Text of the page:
Spotlight Q&A with Elite Squash Coach, Richard King

As any sports person the world over knows, a time comes in their development, that in order to be the best player that they can be, it will mean enlisting the help of a coach that they can trust, respect and learn from.  Someone who will help them both physically and mentally to grow and get the most out of their game and achieve their aspirations.

Here at Elitesquash, we’ve got a fantastic team of coaching staff who’s aims are to help both our adult and junior squash players learn, develop, thrive and reach their greatest squash playing potential and reach their goals. Find out more about our coaching staff in this month’s blog post where we cast the spotlight on Rich King and find out what makes him tick as a squash coach and why he’s so passionate about inspiring many players, both junior and adult, to get involved in this fast action, highly skilled exciting sport.

Name: Rich King

Position: Junior Development Manager, Junior and Adult Coach – all levels

Coaching background: Coached international level juniors and world class professionals including Lucas Serme and Todd Harity. Richard is head of the Elite Squash junior program and adult programs in Bristol. Lead coach on junior and adult camps. ESR qualified level 3. Pilates instructor.

Playing history: Junior: Hampshire county team in all age groups. Reached top 20 in England in the under 17 and under 19 categories Senior: Avon and Hampshire county player.

Q&A:

1.       When did you get the Squash bug?

Roughly when I was 9/10years old after taking part in some taster programs run by my school at the local club.

2.       What do you like most about the sport?

It’s fast pace and the amount of variation and angles there is in the game.

3.       How long have you been coaching?

I’ve actually been coaching since I was 15 years old and fully qualified as a club coach when I was 16.

4.       And why do you coach?

I’m very social and really enjoy being around all types of people. In coaching you teach anyone from 4 year old children to mums and dads and even professional players. Every person is different and has different needs and personality’s and I love that. Generally though I love inspiring and sharing my passion for a sport with people, also the influence and positive effect that I can have on that person and in their game is very rewarding.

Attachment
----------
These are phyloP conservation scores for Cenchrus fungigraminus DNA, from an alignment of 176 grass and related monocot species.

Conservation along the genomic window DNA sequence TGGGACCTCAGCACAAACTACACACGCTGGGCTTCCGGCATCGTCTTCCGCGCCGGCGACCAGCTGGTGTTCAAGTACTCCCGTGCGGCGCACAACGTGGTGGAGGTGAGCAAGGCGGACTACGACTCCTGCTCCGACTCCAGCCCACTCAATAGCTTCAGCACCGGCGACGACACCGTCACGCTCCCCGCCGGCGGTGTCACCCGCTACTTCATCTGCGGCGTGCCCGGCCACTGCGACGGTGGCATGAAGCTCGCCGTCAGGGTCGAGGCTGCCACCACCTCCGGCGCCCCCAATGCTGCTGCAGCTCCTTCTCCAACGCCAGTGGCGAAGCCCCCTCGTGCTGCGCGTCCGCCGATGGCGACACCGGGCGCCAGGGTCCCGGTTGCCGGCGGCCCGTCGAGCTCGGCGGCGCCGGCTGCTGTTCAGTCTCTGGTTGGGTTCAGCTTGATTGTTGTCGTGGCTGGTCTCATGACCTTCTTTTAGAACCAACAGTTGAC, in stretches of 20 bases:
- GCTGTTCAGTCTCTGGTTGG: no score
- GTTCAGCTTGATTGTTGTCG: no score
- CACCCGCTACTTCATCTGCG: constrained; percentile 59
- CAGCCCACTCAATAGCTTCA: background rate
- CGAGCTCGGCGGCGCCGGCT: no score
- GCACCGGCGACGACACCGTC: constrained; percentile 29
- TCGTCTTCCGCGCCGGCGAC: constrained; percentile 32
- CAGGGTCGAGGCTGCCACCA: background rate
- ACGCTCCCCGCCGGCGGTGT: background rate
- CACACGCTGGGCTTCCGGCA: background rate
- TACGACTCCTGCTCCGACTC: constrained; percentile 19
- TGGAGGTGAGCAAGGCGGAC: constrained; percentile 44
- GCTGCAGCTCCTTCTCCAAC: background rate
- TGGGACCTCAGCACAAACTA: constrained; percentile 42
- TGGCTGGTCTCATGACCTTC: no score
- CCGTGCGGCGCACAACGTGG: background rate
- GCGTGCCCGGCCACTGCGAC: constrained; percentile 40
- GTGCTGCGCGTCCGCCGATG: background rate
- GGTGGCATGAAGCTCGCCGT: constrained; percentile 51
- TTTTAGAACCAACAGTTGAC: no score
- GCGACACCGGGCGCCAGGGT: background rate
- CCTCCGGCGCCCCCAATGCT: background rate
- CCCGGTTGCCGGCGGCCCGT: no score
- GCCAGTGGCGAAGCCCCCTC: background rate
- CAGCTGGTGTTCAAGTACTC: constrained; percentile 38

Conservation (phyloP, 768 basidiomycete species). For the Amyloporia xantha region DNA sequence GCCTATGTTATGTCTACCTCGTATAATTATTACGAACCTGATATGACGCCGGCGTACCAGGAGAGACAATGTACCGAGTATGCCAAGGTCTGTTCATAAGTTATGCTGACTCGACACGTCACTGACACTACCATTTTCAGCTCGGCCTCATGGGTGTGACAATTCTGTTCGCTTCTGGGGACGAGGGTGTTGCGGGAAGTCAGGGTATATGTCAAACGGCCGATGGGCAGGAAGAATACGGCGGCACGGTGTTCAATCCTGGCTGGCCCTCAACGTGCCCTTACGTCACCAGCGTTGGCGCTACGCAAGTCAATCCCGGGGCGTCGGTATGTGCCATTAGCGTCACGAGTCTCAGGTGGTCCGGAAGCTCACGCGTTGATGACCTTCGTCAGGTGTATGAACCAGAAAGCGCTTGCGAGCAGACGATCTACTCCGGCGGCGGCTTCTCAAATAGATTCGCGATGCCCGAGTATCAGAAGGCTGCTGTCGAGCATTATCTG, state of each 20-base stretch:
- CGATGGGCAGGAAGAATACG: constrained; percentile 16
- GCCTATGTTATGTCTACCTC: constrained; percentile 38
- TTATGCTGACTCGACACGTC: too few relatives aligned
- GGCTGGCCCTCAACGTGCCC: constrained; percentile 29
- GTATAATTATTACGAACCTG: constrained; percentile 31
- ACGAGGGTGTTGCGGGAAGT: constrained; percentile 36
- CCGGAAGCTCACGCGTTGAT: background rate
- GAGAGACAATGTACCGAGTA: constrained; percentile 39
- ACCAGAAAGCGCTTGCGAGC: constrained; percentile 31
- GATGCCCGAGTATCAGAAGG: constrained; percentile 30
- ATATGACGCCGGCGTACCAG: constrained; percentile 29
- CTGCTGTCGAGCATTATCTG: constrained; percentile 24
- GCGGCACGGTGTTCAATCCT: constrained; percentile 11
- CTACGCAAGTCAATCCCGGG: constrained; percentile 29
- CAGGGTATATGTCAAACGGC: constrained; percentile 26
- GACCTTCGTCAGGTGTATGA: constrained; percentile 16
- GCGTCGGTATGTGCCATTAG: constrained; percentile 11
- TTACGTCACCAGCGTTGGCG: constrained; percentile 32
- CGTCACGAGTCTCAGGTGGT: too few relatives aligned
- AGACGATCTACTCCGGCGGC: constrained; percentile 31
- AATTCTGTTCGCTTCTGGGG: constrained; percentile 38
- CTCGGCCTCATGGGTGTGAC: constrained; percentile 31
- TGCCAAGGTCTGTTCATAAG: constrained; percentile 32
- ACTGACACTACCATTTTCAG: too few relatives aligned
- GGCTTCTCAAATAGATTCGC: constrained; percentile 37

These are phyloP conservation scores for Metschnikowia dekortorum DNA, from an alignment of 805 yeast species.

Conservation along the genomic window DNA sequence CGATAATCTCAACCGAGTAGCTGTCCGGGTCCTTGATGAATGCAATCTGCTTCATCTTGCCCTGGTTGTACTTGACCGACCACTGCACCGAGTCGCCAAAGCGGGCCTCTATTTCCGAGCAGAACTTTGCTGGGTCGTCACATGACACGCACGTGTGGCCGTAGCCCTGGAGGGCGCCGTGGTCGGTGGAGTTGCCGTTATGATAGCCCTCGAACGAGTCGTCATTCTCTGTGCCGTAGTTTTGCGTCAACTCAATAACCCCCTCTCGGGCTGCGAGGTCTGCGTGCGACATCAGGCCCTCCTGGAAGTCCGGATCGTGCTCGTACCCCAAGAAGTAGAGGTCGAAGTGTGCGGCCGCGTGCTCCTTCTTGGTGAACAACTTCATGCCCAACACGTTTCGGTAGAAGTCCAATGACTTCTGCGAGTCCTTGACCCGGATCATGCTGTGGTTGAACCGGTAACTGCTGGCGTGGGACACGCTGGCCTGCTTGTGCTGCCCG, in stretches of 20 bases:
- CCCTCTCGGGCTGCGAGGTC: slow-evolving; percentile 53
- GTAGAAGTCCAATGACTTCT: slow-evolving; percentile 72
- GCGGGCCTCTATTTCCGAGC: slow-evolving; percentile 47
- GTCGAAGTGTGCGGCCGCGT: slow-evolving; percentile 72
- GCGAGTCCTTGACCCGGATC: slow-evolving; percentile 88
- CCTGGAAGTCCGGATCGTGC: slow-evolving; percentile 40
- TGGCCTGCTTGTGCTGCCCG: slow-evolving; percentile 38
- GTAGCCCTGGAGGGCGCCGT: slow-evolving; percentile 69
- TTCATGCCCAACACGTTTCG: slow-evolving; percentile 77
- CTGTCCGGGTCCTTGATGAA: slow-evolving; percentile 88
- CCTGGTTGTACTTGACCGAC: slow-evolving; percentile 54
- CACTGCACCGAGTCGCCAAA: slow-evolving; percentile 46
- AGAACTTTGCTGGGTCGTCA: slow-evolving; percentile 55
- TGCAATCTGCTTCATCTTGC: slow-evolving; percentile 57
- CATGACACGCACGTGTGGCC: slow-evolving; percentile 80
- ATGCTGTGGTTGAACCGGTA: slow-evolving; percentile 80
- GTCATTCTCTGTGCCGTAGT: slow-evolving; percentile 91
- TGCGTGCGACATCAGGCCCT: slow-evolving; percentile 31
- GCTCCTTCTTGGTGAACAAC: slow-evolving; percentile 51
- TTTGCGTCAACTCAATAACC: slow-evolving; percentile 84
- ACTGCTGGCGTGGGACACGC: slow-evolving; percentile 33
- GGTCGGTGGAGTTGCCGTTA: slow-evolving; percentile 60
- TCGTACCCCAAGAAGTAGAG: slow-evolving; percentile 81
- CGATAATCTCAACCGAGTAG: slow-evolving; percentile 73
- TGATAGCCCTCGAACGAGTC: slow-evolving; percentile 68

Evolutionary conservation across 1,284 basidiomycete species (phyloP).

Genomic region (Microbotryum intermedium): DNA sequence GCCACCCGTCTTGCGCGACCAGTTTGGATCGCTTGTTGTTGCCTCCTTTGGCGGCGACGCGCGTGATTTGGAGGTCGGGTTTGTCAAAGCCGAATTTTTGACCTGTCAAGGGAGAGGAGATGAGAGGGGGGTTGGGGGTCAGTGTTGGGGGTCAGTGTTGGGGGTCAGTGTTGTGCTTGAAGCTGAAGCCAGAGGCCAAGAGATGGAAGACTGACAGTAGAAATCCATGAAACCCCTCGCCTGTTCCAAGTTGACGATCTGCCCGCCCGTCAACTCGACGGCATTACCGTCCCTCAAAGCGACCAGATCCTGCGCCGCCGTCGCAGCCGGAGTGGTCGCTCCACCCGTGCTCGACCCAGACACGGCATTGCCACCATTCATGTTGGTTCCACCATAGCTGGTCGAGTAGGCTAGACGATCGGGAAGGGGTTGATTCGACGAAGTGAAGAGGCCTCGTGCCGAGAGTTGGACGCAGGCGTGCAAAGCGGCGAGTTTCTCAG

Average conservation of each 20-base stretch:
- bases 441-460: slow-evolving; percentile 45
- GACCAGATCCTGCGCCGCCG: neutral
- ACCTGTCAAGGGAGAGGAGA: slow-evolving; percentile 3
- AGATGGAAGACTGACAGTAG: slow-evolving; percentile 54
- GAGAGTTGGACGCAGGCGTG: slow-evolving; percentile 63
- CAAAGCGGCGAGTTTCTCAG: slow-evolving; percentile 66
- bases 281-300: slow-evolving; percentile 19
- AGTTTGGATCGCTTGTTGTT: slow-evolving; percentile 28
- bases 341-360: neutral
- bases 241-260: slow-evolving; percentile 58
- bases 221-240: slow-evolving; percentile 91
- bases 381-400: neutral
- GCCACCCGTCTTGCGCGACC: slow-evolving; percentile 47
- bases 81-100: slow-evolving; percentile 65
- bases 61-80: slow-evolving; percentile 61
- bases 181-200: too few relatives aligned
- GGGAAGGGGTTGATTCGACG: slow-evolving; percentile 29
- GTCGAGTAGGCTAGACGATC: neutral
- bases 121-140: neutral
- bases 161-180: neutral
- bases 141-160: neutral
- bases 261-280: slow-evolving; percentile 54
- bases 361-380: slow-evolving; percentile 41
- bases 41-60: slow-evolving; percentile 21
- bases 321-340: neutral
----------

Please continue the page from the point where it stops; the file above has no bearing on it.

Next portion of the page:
5.       Who’s been your strongest influence when coaching? And how have they helped you develop your style?

Well, I would have to say initially Ashley Read who was my coach up until 14 years old. Although it was a long time ago I’m sure in my subconscious a lot of his ideas and techniques have stayed with me. His approach was very open minded and professional and I respected how he always maintained a fun element to his coaching and still maintained his respect and professionalism which isn’t easy to do!

Then I suppose the greatest influence has to be when I joined Elite Squash 7 years ago and met Hadrian. We both are very open minded in our coaching so we were constantly bouncing ideas off each other from the start. We share similar passions for movement and how we felt squash coaching should be taught which was very exciting. Working in a very open environment was also great, effectively you have no limits to your creativity. We look at the players as an individual and see how they move and respond in many different challenges that you experience in the game, from there we guide and challenge our pupils to feel and sense ways to really unlock their potential instead of a one way fits all model!§re

 6.       Who is your greatest role model either personally or as a coach?

This is very tricky question! I feel personally I motivate myself a lot but I’m constantly gaining influences from many peers and professionals I meet or search out in my life. I’m constantly inspired by many people around me and I take the bits which I feel resonate and fit me as a person the most. Particularly Joanne Elphinstone has been a big influence on us at Elite Squash and I would also have to say Hadrian, Elite Squash founder and head coach, based on our journey together and where we’ve taken Elite Squash, so far. I admire his career and how he has translated that into being a great coach as well.

7.       Can you describe the high lights of the job?

Working with people and their many different personalities and doing a job I love!